Government has since agreed on a deal that should see the lowest-paid civil servant in Grade B1 getting US$375, up from US$297. The increments, when effected, will see the civil service wage bill for the nearly 230 000 workers increasing by US$13 million to US$155 million per month.
Marginal public sector salary increases in 2011 and 2012, crowded out spending in key areas resulting in fiscal stress, including the accumulation of domestic payments arrears.
With his US$4,2 billion budget for 2014 having no provision for salary increases, it would be an uphill struggle to fund the increments. Analyst reason that Chinamasa is walking a tight-rope and should count himself lucky if he survives the boot. Revenues from diamonds have not been forthcoming to lessen the minister’s troubles and the absence of budgetary support does not make the job any easier.
Civil servants are already canvassing views on the course of action to take should government fail to deliver on its promises.
Unions are not ruling out the possibility of embarking on a crippling strike to get their dues, with the militant Progress Teachers Union of Zimbabwe (PTUZ) spitting fire over the issue.
Vusumuzi Mahlangu, PTUZ’s provincial co-ordinator for Bulawayo, said they doubted government’s ability to make good on its promises in view of the precarious state of its finances. “Where will the government get the money since they are saying they are broke; it’s just a miracle that will not happen. We as the PTUZ have no option but to go on strike – that’s the only option that we have,” said Mahlangu.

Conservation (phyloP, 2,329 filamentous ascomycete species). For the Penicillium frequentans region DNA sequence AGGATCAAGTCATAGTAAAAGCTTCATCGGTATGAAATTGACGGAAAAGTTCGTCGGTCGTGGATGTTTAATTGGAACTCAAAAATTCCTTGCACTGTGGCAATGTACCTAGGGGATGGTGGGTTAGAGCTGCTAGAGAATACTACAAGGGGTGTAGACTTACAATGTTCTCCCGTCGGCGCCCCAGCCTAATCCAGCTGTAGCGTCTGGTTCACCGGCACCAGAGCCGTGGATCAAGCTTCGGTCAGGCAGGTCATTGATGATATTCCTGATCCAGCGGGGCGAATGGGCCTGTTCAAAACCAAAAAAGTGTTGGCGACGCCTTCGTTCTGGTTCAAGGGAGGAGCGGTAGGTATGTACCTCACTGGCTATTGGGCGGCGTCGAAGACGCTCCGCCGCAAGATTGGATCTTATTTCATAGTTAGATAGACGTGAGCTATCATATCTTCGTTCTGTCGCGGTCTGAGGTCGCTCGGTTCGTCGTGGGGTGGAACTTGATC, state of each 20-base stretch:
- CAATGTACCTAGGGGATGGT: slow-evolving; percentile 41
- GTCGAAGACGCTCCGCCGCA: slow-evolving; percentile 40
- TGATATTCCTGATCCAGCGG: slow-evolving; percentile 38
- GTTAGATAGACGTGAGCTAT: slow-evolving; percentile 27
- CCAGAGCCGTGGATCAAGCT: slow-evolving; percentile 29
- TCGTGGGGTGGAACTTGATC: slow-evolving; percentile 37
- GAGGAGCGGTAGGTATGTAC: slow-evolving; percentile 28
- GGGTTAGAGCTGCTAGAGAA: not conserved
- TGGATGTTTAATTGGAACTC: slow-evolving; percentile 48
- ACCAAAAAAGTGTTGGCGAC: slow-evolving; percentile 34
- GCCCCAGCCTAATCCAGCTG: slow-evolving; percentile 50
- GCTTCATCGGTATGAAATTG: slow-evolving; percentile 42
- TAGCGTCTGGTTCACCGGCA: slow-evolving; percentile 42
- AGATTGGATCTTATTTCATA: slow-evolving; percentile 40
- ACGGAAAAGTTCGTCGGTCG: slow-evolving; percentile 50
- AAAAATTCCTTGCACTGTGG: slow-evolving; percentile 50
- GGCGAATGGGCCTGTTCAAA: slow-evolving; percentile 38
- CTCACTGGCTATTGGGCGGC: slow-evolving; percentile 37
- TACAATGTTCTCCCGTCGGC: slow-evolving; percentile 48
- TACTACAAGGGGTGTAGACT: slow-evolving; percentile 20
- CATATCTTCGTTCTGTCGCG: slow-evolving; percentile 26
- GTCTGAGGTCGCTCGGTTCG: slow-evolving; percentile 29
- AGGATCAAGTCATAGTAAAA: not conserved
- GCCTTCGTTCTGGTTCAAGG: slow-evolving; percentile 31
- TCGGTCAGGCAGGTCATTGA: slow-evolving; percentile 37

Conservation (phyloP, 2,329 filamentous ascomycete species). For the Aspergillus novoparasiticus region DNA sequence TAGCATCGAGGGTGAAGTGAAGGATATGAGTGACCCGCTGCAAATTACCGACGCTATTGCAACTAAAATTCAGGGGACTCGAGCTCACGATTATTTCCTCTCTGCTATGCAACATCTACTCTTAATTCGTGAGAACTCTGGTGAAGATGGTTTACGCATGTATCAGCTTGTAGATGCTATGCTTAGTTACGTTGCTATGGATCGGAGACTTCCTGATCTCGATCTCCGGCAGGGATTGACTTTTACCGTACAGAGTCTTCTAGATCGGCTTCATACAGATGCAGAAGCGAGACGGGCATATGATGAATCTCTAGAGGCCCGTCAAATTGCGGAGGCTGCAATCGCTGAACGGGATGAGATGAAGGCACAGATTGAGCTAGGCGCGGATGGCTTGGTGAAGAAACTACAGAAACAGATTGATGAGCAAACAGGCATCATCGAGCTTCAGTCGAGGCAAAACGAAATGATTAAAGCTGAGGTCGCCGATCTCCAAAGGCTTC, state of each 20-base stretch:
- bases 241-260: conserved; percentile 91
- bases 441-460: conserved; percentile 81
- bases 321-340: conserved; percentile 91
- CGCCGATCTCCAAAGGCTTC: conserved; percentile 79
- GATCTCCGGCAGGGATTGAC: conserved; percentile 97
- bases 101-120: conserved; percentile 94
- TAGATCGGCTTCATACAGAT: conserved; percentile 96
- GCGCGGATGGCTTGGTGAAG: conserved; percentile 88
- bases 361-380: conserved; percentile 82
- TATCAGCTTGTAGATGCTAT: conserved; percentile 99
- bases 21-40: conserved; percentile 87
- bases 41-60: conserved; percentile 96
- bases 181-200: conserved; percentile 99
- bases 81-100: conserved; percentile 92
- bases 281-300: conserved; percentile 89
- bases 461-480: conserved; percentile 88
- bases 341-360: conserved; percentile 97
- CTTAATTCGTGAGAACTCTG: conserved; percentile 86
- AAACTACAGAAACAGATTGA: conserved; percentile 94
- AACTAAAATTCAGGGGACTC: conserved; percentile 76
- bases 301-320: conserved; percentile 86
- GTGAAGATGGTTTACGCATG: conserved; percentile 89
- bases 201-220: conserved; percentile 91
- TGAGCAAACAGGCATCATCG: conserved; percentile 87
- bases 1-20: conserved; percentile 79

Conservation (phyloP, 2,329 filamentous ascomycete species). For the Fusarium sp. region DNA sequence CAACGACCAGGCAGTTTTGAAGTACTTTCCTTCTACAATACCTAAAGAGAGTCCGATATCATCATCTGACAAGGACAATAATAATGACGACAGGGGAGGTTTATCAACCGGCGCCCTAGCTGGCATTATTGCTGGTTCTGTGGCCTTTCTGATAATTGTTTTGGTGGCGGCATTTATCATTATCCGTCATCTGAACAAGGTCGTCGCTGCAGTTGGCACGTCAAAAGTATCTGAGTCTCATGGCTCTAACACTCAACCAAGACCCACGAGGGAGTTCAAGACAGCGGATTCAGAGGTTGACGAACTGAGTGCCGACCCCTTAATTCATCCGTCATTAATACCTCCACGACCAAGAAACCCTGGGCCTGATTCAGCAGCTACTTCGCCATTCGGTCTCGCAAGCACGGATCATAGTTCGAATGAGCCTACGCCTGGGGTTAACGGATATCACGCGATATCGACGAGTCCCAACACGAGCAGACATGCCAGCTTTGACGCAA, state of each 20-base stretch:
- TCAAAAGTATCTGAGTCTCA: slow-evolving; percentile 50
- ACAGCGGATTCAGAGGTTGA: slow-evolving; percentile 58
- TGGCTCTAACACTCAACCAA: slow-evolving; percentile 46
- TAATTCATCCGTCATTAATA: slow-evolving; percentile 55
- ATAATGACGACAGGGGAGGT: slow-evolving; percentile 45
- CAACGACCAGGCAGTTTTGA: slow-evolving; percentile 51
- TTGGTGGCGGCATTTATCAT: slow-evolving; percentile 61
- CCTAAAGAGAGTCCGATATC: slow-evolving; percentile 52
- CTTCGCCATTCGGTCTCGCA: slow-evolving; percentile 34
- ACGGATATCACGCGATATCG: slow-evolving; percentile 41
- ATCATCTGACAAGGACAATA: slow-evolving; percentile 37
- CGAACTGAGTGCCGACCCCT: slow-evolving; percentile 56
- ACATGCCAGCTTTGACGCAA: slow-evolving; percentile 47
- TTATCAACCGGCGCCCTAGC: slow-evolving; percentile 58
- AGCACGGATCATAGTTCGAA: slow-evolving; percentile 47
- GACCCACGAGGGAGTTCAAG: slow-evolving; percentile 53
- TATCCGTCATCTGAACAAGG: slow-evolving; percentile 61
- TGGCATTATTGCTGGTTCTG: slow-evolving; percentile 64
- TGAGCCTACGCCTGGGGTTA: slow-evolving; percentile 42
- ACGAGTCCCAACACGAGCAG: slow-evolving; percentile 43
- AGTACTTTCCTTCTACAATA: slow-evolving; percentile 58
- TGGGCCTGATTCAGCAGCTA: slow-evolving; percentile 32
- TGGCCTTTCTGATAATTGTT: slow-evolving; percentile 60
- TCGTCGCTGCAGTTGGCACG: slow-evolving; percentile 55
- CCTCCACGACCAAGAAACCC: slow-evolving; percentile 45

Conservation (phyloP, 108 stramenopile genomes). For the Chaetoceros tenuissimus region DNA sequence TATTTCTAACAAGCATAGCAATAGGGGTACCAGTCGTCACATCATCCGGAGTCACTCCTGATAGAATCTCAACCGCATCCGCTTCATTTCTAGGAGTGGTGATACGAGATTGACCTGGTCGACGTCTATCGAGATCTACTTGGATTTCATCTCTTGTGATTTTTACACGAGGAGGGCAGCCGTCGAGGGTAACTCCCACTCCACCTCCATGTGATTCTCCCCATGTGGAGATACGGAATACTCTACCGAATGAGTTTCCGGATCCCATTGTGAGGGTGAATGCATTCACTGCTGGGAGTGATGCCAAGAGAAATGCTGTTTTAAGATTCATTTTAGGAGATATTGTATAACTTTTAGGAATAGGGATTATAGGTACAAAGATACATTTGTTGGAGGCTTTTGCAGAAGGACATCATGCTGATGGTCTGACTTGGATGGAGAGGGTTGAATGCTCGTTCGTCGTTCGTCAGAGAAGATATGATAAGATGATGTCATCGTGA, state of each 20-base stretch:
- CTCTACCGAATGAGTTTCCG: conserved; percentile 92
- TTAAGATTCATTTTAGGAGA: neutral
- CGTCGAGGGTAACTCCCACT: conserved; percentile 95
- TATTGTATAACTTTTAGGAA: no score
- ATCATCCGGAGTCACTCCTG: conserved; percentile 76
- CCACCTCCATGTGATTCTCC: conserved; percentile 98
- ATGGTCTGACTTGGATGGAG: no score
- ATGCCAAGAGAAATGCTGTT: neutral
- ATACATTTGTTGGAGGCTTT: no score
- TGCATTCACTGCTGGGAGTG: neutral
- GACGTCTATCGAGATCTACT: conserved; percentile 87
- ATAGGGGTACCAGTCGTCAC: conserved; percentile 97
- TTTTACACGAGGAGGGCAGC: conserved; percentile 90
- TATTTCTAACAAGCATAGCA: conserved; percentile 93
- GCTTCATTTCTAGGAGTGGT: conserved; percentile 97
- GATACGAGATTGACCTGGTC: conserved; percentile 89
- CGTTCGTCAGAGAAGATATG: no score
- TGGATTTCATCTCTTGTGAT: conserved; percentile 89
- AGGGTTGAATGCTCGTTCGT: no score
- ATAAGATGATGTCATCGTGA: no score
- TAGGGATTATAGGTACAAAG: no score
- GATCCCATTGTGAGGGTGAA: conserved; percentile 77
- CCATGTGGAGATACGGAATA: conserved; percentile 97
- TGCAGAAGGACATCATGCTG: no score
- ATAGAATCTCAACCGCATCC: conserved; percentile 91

Economic commentators are also questioning the sustainability of the salary increases in the long-term. Prosper Chitambara, an economist, said while government could use proceeds from the sale of diamonds at Antwerp in Belgium to quieten the civil servants, it cannot keep on relying on stop-gap measures to placate its restive employees.
“Looking at the (economic) indicators; they are really not good. There is need for structural reforms to sustain this reform or else it will end up being a once off thing,” Chitambara said. Bongani Ngwenya, an economist and Dean of faculty of Business from Solusi University, said there hasn’t been any improvement in the state of the economy to warrant a salary review for the government workers in line with the PDL.